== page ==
Unless you’ve been living in the wilderness for your entire life, you’ve probably seen a family road trip movie before. Whether it be Chevy Chase trying to visit Wally World, or Robin Williams tricking his family into going on his business trip, you’d be forgiven for reading a synopsis of Captain Fantastic and deciding that it’s the sort of movie that you’ve already seen. Of course, you’d be completely wrong. For all his quirks, I don’t remember Robin Williams ever celebrating the works of Noam Chomsky with a sing-song, and the children in Vacation were never anywhere near as compelling and unique as the small army of juniors in this movie. This is a strange, highly politicized beast with a lot of heart. And a lot of darkness.
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It’s been an interesting year when it comes to film. For the most part, the movies that have been a success both critically and financially have been few and far between, something that is actually quite uncommon, despite the snide remarks that everyone’s uncle will make about “films these days” at the family picnic. But one genre has escaped unscathed for the most part this year, and that’s horror.
I’m not the world’s biggest horror fan, but I enjoy a well made horror movie, and this year has produced a number of horror films that piqued my interest enough for a cinema trip – with The Witch, The Conjuring 2 and Light’s Out all stand outs. But the best of that crop may have come this week, with the release of the surprise hit (in America), Don’t Breathe.
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Guest reviewer Kieran Meaney brings you his thoughts on the latest animated film from Illumination Studios. Give it a read and stay tuned for my review tomorrow, featuring a spooky horror film. I can’t wait! *hides under blanket* – Adam
Just in case you notice the different handwriting – yes, I’m not your usual beloved reviewer. I am, in fact, yet another bloody critic. Sorry, the usual guy had some other film to see. That’ll probably come along later. For now, let’s follow some random guy off the street’s opinion of the Illumination Studios tried-to-be-a-Pixar-masterpiece The Secret Life of Pets.
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David Brent: Life on the Road is the latest cinematic effort from controversial comedian Ricky Gervais. The controversial comedian, whose brash and unflinching sense of comedy has proven very divisive over the years, originally broke out with the BBC2 sit-com The Office, and has had many more hit TV series over the years, such as sitcoms Extras and Derek, and a whole raft of documentary and conversational shows featuring his friend Karl Pilkington. But he’s always struggled to translate that particular brand across to film, with many of his efforts proving quite middling.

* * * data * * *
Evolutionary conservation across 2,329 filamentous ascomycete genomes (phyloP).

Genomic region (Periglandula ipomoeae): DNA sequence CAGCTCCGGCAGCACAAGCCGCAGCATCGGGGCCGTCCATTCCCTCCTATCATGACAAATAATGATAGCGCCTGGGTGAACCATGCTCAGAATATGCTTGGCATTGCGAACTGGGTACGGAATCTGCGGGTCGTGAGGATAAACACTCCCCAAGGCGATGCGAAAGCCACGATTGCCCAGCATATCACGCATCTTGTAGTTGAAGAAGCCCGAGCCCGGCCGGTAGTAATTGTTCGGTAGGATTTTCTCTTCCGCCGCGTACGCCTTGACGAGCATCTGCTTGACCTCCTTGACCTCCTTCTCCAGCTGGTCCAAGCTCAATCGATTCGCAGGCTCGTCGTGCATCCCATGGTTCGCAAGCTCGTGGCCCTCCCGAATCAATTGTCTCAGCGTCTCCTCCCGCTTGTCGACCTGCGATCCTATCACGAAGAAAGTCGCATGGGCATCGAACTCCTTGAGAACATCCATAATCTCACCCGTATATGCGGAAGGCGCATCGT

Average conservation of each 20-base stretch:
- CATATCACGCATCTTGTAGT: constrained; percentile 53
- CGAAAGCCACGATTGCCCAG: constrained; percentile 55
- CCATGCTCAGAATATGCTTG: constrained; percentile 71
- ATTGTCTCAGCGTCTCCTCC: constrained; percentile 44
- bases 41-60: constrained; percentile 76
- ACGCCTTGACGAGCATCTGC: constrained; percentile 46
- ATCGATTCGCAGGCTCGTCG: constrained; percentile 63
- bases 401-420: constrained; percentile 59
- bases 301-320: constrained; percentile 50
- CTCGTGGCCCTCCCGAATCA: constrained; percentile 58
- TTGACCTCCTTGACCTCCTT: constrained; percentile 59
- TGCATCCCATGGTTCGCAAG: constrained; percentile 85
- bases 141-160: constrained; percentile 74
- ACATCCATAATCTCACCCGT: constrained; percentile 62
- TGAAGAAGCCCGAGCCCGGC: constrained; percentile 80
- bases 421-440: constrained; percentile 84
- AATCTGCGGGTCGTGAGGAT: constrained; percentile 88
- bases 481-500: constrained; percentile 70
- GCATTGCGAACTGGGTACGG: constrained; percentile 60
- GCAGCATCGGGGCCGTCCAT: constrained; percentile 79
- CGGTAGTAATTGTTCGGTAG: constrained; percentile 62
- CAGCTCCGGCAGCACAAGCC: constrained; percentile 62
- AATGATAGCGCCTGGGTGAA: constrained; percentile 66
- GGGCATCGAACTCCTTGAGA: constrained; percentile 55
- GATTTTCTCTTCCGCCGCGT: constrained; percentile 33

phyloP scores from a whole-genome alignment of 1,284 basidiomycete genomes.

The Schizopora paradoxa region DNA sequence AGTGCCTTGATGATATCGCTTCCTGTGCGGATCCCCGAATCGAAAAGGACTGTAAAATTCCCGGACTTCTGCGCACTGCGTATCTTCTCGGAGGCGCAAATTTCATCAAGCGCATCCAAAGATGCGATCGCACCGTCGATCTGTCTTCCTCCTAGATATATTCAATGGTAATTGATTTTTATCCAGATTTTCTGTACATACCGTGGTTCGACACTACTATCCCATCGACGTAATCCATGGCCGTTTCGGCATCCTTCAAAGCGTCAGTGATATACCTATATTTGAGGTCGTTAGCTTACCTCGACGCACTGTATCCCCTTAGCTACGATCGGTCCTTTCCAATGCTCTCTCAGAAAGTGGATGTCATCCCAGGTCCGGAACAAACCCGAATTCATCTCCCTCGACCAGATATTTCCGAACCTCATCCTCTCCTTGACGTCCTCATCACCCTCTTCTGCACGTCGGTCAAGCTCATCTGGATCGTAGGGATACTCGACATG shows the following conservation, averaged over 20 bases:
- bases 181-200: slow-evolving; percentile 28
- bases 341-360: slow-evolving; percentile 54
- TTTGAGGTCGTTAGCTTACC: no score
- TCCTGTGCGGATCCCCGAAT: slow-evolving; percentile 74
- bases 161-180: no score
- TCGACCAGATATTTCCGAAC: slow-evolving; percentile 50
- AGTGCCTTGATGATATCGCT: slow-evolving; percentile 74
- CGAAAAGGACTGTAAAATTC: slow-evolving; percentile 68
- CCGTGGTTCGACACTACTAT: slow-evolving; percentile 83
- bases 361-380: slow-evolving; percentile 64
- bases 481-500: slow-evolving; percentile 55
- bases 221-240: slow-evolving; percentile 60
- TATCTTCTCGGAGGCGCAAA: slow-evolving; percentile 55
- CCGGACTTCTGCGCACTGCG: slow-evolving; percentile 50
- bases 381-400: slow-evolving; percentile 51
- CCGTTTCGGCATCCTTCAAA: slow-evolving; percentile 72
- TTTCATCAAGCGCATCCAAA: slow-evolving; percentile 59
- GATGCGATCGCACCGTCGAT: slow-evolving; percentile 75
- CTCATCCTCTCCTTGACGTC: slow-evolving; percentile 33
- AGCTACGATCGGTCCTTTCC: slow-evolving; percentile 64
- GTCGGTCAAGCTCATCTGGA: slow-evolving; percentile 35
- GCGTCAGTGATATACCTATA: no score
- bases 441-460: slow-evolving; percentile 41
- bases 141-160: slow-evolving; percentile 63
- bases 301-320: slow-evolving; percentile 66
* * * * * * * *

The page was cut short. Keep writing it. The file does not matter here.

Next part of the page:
David Brent: Life on the Road changes that trend.
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It’s been a very strong year for animated films. The dynamic duo of Disney Animation Studios and Pixar Studios brought out mega-hits with Zootopia and Finding Dory earlier in the year, and other films like Kung Fu Panda and The Secret Life of Pets (coming soon in Australia) have had huge financial success. Even something like Sausage Party has been a hit in the genre, as… unconventional as it is. Sure, we also got Ice Age 5, but nothing is perfect.
And into this stacked field comes Kubo and the Two Strings, a stop-motion animation film from the mostly unheralded but very accomplished studio Laika. And it’s probably the best of the lot. An absolute delight.
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Welcome back, readers! I’m back reviewing another movie for another week, and this week it is the delightful, cute and cuddly animated film Sausage Party. By delightful I, of course mean dark, cute translates to raunchy and cuddly is code for DEFINITELY NOT FOR KIDS. Just thought I’d get that one out right off the bat. In fact, just to slam that point home, my normally kid-friendly blog will temporarily become an MA15+ affair. Just to drill home the point. Seriously, don’t take your kids to this one, parents.
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This is the definition of an OK movie. That said, I’m going to preface this particular review by saying that, while I like to think of myself as some sort of pop culture renaissance man, able to equally appreciate a Shakespeare play and a Star Wars movie (I said “like to think” because it’s probably not true. Star Wars is pretty awesome), I have never really seen the appeal in the works of Jane Austen. I get that they are a nice little time capsule into the time and place that Austen existed in, but their not interesting enough in a modern context to really work in my mind. I mean, some of them are OK. I actually quite like the 1995 film of Sense and Sensibility, for example. I get entirely bored by Pride and Prejudice, in any of its iterations, however.
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